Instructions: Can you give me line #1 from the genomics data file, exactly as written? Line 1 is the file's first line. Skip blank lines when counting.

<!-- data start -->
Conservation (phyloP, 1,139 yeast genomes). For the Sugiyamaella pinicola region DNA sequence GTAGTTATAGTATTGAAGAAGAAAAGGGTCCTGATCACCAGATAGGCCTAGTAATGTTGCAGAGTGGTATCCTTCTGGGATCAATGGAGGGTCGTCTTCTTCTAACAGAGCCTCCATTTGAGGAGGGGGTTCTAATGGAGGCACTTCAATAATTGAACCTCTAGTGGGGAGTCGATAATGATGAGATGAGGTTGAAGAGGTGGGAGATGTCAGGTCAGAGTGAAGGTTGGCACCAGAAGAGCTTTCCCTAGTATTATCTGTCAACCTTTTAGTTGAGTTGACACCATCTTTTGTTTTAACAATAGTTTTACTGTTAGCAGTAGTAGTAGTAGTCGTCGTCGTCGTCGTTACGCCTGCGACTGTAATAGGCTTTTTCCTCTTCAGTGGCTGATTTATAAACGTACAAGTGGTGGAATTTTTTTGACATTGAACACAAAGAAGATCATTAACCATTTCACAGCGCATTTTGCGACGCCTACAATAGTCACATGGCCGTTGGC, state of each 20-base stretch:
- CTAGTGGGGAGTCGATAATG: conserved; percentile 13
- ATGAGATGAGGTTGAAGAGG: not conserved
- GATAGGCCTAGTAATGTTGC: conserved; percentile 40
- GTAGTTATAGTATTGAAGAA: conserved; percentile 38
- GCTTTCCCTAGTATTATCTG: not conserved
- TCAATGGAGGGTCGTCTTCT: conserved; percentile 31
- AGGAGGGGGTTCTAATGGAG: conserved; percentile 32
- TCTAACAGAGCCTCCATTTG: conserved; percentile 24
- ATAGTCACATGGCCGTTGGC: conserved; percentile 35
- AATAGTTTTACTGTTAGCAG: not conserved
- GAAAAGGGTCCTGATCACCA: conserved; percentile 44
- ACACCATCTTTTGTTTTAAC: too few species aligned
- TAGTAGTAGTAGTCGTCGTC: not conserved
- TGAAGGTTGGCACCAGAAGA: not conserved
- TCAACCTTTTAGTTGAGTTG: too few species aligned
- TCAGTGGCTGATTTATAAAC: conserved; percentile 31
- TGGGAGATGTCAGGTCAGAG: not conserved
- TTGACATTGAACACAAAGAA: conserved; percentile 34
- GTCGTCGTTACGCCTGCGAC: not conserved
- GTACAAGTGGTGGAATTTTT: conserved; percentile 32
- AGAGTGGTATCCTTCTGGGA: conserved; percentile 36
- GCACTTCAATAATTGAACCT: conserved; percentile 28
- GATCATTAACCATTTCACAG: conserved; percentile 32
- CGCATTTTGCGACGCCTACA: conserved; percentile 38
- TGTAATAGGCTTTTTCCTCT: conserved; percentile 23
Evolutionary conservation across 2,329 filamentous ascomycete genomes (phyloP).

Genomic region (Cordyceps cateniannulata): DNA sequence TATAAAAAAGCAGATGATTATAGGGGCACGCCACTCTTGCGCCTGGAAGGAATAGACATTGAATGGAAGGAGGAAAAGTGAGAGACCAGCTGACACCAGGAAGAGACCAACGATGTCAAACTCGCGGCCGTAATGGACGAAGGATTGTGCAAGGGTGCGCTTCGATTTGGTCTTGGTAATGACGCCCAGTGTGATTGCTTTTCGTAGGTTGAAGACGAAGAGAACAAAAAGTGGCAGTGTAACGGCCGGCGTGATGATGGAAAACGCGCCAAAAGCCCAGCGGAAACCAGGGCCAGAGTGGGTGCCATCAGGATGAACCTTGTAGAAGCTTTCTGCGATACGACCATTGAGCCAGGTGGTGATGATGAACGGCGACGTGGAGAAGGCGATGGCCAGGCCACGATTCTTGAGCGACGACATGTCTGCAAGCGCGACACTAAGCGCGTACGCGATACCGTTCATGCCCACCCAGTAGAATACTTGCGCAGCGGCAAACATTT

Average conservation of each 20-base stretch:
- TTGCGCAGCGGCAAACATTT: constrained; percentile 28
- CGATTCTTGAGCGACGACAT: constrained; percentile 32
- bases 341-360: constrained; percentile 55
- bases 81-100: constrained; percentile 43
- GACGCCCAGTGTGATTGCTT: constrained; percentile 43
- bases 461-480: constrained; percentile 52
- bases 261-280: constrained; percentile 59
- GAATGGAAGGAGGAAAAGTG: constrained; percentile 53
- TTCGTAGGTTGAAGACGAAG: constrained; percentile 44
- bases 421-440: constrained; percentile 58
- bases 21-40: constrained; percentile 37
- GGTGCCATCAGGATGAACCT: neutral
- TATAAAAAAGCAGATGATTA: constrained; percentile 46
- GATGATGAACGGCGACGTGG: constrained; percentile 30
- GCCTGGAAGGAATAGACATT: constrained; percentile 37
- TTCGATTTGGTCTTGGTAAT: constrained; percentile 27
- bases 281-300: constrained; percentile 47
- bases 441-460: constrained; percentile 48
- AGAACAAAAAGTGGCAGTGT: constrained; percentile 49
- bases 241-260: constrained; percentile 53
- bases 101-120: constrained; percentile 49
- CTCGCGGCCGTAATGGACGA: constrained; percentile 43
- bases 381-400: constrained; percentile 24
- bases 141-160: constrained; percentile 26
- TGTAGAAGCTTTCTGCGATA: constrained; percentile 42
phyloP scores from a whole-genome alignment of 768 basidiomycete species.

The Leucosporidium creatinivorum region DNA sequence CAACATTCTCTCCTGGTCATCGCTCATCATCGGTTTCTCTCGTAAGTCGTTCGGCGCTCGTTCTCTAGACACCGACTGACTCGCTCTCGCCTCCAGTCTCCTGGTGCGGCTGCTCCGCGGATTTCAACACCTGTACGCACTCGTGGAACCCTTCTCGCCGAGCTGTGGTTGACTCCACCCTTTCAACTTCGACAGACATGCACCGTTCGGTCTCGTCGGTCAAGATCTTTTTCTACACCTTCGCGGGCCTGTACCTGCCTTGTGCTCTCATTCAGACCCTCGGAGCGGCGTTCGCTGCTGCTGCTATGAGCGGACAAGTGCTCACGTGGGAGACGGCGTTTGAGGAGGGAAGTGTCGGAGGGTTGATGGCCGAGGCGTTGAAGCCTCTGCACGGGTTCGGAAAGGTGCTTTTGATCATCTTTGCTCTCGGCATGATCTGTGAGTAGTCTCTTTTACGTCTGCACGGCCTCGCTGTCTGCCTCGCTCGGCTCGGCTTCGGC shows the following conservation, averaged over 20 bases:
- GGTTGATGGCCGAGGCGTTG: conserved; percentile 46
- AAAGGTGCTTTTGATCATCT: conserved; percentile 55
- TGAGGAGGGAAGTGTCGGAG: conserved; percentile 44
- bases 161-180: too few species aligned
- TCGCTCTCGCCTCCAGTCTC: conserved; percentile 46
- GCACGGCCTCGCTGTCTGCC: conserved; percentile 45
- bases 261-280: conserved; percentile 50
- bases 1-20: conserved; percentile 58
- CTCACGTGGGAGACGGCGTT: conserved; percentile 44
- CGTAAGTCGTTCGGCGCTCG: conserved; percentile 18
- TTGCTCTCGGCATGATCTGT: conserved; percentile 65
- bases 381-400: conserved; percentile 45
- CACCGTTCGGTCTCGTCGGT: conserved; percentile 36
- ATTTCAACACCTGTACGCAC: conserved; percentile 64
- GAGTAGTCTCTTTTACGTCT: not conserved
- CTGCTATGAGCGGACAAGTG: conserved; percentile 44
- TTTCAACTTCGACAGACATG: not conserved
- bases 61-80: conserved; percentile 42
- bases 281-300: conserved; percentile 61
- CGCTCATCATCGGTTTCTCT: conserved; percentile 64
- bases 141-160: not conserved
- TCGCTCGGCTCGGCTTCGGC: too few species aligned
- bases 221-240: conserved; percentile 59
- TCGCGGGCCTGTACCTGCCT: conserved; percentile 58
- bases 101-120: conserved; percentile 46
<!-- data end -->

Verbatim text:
Conservation (phyloP, 1,139 yeast genomes). For the Sugiyamaella pinicola region DNA sequence GTAGTTATAGTATTGAAGAAGAAAAGGGTCCTGATCACCAGATAGGCCTAGTAATGTTGCAGAGTGGTATCCTTCTGGGATCAATGGAGGGTCGTCTTCTTCTAACAGAGCCTCCATTTGAGGAGGGGGTTCTAATGGAGGCACTTCAATAATTGAACCTCTAGTGGGGAGTCGATAATGATGAGATGAGGTTGAAGAGGTGGGAGATGTCAGGTCAGAGTGAAGGTTGGCACCAGAAGAGCTTTCCCTAGTATTATCTGTCAACCTTTTAGTTGAGTTGACACCATCTTTTGTTTTAACAATAGTTTTACTGTTAGCAGTAGTAGTAGTAGTCGTCGTCGTCGTCGTTACGCCTGCGACTGTAATAGGCTTTTTCCTCTTCAGTGGCTGATTTATAAACGTACAAGTGGTGGAATTTTTTTGACATTGAACACAAAGAAGATCATTAACCATTTCACAGCGCATTTTGCGACGCCTACAATAGTCACATGGCCGTTGGC, state of each 20-base stretch: